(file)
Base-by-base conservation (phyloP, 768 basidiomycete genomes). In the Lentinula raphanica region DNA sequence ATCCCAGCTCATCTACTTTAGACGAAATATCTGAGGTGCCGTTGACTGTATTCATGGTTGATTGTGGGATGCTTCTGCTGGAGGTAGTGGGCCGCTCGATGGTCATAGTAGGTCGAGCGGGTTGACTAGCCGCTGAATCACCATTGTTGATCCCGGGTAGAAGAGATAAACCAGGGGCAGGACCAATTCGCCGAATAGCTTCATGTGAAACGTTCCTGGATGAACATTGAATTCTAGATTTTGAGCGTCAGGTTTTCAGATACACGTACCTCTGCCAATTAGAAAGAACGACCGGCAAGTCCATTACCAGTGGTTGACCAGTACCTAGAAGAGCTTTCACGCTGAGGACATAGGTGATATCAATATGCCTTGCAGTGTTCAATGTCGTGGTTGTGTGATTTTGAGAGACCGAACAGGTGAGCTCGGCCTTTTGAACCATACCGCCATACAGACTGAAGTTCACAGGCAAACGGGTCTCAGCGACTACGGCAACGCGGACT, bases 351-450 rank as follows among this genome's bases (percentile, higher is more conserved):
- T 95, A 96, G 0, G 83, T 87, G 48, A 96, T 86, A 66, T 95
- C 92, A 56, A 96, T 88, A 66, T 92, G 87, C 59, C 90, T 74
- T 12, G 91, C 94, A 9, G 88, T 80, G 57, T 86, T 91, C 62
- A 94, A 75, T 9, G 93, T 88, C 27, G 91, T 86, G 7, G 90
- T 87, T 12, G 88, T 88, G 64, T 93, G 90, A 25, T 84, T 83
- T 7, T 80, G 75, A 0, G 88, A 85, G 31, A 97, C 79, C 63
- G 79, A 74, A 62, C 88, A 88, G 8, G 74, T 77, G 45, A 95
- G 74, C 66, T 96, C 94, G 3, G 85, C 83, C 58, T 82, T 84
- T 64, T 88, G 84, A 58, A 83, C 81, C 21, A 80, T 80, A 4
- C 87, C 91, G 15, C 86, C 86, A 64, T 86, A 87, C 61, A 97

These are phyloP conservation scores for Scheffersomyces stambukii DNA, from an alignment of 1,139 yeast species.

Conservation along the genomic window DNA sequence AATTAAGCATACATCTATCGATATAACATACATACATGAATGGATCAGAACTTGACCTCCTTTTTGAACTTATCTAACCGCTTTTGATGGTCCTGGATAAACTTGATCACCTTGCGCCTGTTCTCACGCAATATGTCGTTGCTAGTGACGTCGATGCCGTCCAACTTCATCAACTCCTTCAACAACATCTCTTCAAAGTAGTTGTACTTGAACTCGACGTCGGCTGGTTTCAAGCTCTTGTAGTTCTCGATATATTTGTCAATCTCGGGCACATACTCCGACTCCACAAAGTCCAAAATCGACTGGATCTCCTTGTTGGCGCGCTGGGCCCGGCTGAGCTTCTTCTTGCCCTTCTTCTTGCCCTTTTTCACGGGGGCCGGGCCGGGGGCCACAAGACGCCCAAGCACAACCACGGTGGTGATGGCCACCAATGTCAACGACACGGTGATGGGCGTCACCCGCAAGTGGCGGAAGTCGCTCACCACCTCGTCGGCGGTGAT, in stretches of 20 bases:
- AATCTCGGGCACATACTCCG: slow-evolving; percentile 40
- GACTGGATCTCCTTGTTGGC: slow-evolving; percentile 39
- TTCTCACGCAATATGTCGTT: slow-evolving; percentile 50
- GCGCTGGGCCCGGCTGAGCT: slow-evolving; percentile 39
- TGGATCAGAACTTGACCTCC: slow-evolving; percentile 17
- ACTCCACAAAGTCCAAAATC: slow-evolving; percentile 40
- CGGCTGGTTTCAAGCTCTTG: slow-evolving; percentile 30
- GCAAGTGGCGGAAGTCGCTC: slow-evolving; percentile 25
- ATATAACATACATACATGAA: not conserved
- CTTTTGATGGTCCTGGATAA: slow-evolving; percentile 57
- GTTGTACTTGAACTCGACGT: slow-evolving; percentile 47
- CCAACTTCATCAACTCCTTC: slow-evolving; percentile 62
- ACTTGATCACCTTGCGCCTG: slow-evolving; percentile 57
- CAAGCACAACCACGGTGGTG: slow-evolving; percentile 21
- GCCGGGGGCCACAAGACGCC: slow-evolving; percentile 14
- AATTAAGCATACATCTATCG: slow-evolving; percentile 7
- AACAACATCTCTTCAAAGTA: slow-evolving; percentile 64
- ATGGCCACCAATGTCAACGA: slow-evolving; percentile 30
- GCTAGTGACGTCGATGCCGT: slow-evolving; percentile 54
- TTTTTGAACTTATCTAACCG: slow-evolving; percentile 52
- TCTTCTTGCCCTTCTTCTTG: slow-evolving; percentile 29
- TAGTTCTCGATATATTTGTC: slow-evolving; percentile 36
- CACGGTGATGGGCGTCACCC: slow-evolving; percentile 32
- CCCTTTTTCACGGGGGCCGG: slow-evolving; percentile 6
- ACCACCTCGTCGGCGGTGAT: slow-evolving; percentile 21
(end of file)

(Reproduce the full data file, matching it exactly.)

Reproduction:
Base-by-base conservation (phyloP, 768 basidiomycete genomes). In the Lentinula raphanica region DNA sequence ATCCCAGCTCATCTACTTTAGACGAAATATCTGAGGTGCCGTTGACTGTATTCATGGTTGATTGTGGGATGCTTCTGCTGGAGGTAGTGGGCCGCTCGATGGTCATAGTAGGTCGAGCGGGTTGACTAGCCGCTGAATCACCATTGTTGATCCCGGGTAGAAGAGATAAACCAGGGGCAGGACCAATTCGCCGAATAGCTTCATGTGAAACGTTCCTGGATGAACATTGAATTCTAGATTTTGAGCGTCAGGTTTTCAGATACACGTACCTCTGCCAATTAGAAAGAACGACCGGCAAGTCCATTACCAGTGGTTGACCAGTACCTAGAAGAGCTTTCACGCTGAGGACATAGGTGATATCAATATGCCTTGCAGTGTTCAATGTCGTGGTTGTGTGATTTTGAGAGACCGAACAGGTGAGCTCGGCCTTTTGAACCATACCGCCATACAGACTGAAGTTCACAGGCAAACGGGTCTCAGCGACTACGGCAACGCGGACT, bases 351-450 rank as follows among this genome's bases (percentile, higher is more conserved):
- T 95, A 96, G 0, G 83, T 87, G 48, A 96, T 86, A 66, T 95
- C 92, A 56, A 96, T 88, A 66, T 92, G 87, C 59, C 90, T 74
- T 12, G 91, C 94, A 9, G 88, T 80, G 57, T 86, T 91, C 62
- A 94, A 75, T 9, G 93, T 88, C 27, G 91, T 86, G 7, G 90
- T 87, T 12, G 88, T 88, G 64, T 93, G 90, A 25, T 84, T 83
- T 7, T 80, G 75, A 0, G 88, A 85, G 31, A 97, C 79, C 63
- G 79, A 74, A 62, C 88, A 88, G 8, G 74, T 77, G 45, A 95
- G 74, C 66, T 96, C 94, G 3, G 85, C 83, C 58, T 82, T 84
- T 64, T 88, G 84, A 58, A 83, C 81, C 21, A 80, T 80, A 4
- C 87, C 91, G 15, C 86, C 86, A 64, T 86, A 87, C 61, A 97

These are phyloP conservation scores for Scheffersomyces stambukii DNA, from an alignment of 1,139 yeast species.

Conservation along the genomic window DNA sequence AATTAAGCATACATCTATCGATATAACATACATACATGAATGGATCAGAACTTGACCTCCTTTTTGAACTTATCTAACCGCTTTTGATGGTCCTGGATAAACTTGATCACCTTGCGCCTGTTCTCACGCAATATGTCGTTGCTAGTGACGTCGATGCCGTCCAACTTCATCAACTCCTTCAACAACATCTCTTCAAAGTAGTTGTACTTGAACTCGACGTCGGCTGGTTTCAAGCTCTTGTAGTTCTCGATATATTTGTCAATCTCGGGCACATACTCCGACTCCACAAAGTCCAAAATCGACTGGATCTCCTTGTTGGCGCGCTGGGCCCGGCTGAGCTTCTTCTTGCCCTTCTTCTTGCCCTTTTTCACGGGGGCCGGGCCGGGGGCCACAAGACGCCCAAGCACAACCACGGTGGTGATGGCCACCAATGTCAACGACACGGTGATGGGCGTCACCCGCAAGTGGCGGAAGTCGCTCACCACCTCGTCGGCGGTGAT, in stretches of 20 bases:
- AATCTCGGGCACATACTCCG: slow-evolving; percentile 40
- GACTGGATCTCCTTGTTGGC: slow-evolving; percentile 39
- TTCTCACGCAATATGTCGTT: slow-evolving; percentile 50
- GCGCTGGGCCCGGCTGAGCT: slow-evolving; percentile 39
- TGGATCAGAACTTGACCTCC: slow-evolving; percentile 17
- ACTCCACAAAGTCCAAAATC: slow-evolving; percentile 40
- CGGCTGGTTTCAAGCTCTTG: slow-evolving; percentile 30
- GCAAGTGGCGGAAGTCGCTC: slow-evolving; percentile 25
- ATATAACATACATACATGAA: not conserved
- CTTTTGATGGTCCTGGATAA: slow-evolving; percentile 57
- GTTGTACTTGAACTCGACGT: slow-evolving; percentile 47
- CCAACTTCATCAACTCCTTC: slow-evolving; percentile 62
- ACTTGATCACCTTGCGCCTG: slow-evolving; percentile 57
- CAAGCACAACCACGGTGGTG: slow-evolving; percentile 21
- GCCGGGGGCCACAAGACGCC: slow-evolving; percentile 14
- AATTAAGCATACATCTATCG: slow-evolving; percentile 7
- AACAACATCTCTTCAAAGTA: slow-evolving; percentile 64
- ATGGCCACCAATGTCAACGA: slow-evolving; percentile 30
- GCTAGTGACGTCGATGCCGT: slow-evolving; percentile 54
- TTTTTGAACTTATCTAACCG: slow-evolving; percentile 52
- TCTTCTTGCCCTTCTTCTTG: slow-evolving; percentile 29
- TAGTTCTCGATATATTTGTC: slow-evolving; percentile 36
- CACGGTGATGGGCGTCACCC: slow-evolving; percentile 32
- CCCTTTTTCACGGGGGCCGG: slow-evolving; percentile 6
- ACCACCTCGTCGGCGGTGAT: slow-evolving; percentile 21